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Creditors set to OK Daewoo Shipbuilding's self-restructuring program

All News 16:04 June 07, 2016

SEOUL, June 7 (Yonhap) -- Creditors of Daewoo Shipbuilding & Marine Engineering Co. may approve the embattled shipbuilder's self-restructuring plan worth 5.2 trillion won (US$4.47 billion) Wednesday, industry sources said Tuesday.

The shipbuilder has been under pressure from its creditors, led by state-run Korea Development Bank, to come up with a stronger rehabilitation scheme to tide over a protracted slump in the global shipbuilding segment and mounting losses.

Under the plan presented to the creditors, Daewoo Shipbuilding intends to sell two of its five floating docks, which could translate into a 30-percent cut in its overall production facilities.

The scheme also calls for further reducing its workforce and splitting off some of its profitable business divisions for a stock market debut.

Last year, the shipyard drew up a 1.85 trillion won self-rehabilitation plan in return for 4 trillion won in financial aid.

The latest measures also include a cut of up to 20 percent in wages to employees and a further reduction in the number of executives.

Daewoo Shipbuilding plans to advance the timetable for its workforce reductions and may cut more employees. Earlier the company said it would slash its workforce by an additional 2,300 to 10,000 by 2019. Last month, the shipyard named a preferred bidder to sell its headquarters building in downtown Seoul for 180 billion won.

The second batch of self-rehabilitation steps comes as a drop in new orders is expected to continue down the road.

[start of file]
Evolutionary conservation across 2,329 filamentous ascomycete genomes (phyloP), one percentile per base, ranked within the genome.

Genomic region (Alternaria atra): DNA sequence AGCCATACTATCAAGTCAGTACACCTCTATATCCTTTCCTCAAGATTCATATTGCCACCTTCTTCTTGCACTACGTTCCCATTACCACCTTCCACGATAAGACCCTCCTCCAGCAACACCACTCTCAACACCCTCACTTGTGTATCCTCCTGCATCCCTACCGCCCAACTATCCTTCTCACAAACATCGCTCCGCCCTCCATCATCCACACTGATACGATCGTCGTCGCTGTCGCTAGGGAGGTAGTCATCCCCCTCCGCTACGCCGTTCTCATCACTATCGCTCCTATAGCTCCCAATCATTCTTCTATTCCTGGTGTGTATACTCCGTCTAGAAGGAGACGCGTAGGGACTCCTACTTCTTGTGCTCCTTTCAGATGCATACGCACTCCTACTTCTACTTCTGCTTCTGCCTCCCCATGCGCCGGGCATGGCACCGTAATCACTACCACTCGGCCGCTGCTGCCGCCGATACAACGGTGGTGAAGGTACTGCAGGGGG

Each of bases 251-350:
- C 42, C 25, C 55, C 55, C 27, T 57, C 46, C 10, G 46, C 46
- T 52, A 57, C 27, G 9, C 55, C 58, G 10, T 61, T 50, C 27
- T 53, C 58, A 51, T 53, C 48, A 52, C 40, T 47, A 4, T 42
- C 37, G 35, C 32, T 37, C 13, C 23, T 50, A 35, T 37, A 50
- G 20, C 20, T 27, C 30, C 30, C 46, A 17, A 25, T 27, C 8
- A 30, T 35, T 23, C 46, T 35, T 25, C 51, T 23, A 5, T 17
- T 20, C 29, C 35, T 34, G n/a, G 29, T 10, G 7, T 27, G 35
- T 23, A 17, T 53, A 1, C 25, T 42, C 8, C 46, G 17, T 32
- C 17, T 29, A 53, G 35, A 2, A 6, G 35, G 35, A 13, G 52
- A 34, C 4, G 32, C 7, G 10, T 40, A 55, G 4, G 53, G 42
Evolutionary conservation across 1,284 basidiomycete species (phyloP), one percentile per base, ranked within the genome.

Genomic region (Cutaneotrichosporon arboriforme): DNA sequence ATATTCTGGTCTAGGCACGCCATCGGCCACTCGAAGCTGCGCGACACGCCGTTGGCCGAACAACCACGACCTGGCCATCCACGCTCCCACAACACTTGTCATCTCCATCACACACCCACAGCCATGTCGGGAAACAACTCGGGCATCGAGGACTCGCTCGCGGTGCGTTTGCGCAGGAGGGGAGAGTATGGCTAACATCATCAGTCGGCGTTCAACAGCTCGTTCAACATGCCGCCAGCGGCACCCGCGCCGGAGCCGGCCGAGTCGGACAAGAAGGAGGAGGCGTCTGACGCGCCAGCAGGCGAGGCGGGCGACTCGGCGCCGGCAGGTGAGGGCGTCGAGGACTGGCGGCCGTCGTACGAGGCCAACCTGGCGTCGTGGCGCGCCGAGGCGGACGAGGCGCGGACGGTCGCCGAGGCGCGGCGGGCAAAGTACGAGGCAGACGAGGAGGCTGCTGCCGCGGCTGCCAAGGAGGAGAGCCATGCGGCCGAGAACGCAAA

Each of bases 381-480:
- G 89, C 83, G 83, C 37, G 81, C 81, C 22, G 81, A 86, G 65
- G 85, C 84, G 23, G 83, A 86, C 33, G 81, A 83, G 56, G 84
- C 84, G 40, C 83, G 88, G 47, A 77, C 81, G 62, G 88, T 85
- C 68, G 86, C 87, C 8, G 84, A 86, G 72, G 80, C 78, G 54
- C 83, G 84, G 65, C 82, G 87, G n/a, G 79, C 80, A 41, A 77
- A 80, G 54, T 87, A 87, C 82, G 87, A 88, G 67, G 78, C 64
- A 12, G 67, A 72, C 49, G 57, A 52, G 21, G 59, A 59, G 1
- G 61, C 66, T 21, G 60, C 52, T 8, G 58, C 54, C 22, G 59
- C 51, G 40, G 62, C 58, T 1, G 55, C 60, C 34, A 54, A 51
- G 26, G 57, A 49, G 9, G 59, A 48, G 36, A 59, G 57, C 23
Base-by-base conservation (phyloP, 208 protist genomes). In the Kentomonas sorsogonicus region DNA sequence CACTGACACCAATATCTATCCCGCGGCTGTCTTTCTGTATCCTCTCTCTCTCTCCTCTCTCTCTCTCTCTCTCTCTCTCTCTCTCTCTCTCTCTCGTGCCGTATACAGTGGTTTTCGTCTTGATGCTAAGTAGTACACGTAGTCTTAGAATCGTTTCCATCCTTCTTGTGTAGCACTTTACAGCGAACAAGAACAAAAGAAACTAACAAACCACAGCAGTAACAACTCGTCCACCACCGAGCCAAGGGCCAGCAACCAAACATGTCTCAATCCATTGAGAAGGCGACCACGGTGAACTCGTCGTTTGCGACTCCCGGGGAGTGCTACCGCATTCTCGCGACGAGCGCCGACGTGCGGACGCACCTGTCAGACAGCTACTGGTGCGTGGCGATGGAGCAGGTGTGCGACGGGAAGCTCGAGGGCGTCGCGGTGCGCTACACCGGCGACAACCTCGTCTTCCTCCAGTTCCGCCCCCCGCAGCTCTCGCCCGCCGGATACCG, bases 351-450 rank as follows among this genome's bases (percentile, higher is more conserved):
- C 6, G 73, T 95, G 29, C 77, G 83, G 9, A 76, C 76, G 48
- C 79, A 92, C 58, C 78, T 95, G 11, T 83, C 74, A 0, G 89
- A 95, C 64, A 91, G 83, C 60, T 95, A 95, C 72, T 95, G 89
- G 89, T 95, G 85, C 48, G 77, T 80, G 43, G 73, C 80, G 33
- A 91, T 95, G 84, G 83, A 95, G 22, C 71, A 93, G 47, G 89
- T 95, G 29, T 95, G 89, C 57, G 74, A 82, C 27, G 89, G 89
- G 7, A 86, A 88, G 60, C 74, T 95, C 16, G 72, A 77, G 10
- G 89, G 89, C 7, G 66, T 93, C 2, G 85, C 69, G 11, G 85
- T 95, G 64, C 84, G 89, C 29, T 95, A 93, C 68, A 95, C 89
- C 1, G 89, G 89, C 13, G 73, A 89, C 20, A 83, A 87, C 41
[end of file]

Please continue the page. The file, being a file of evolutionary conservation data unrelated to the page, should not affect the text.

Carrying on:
In a related move meant to enhance its competitiveness in the global market, Daewoo Shipbuilding showcased its re-liquefaction technology to its customers which can store vaporized LNG as cargo and re-liquefy it for fuel. Daewoo claims that the technology can help save up to 4 billion won annually per ship.

In 2014, the shipbuilder secured orders to build 35 LNG carriers equipped with the so-called partial re-liquefaction system, which accounted for 56 percent of the total.

Meanwhile, Hyundai Heavy Industries Co. has also promised to implement stronger self-rescue schemes to stay afloat.

The country's top three shipyards, which also include Samsung Heavy Industries, suffered a combined operating loss of 8.5 trillion won last year due largely to increased costs stemming from a delay in the construction of offshore facilities and an industrywide slump.

But a huge chunk of the loss, some 5.5 trillion won, came from Daewoo Shipbuilding.


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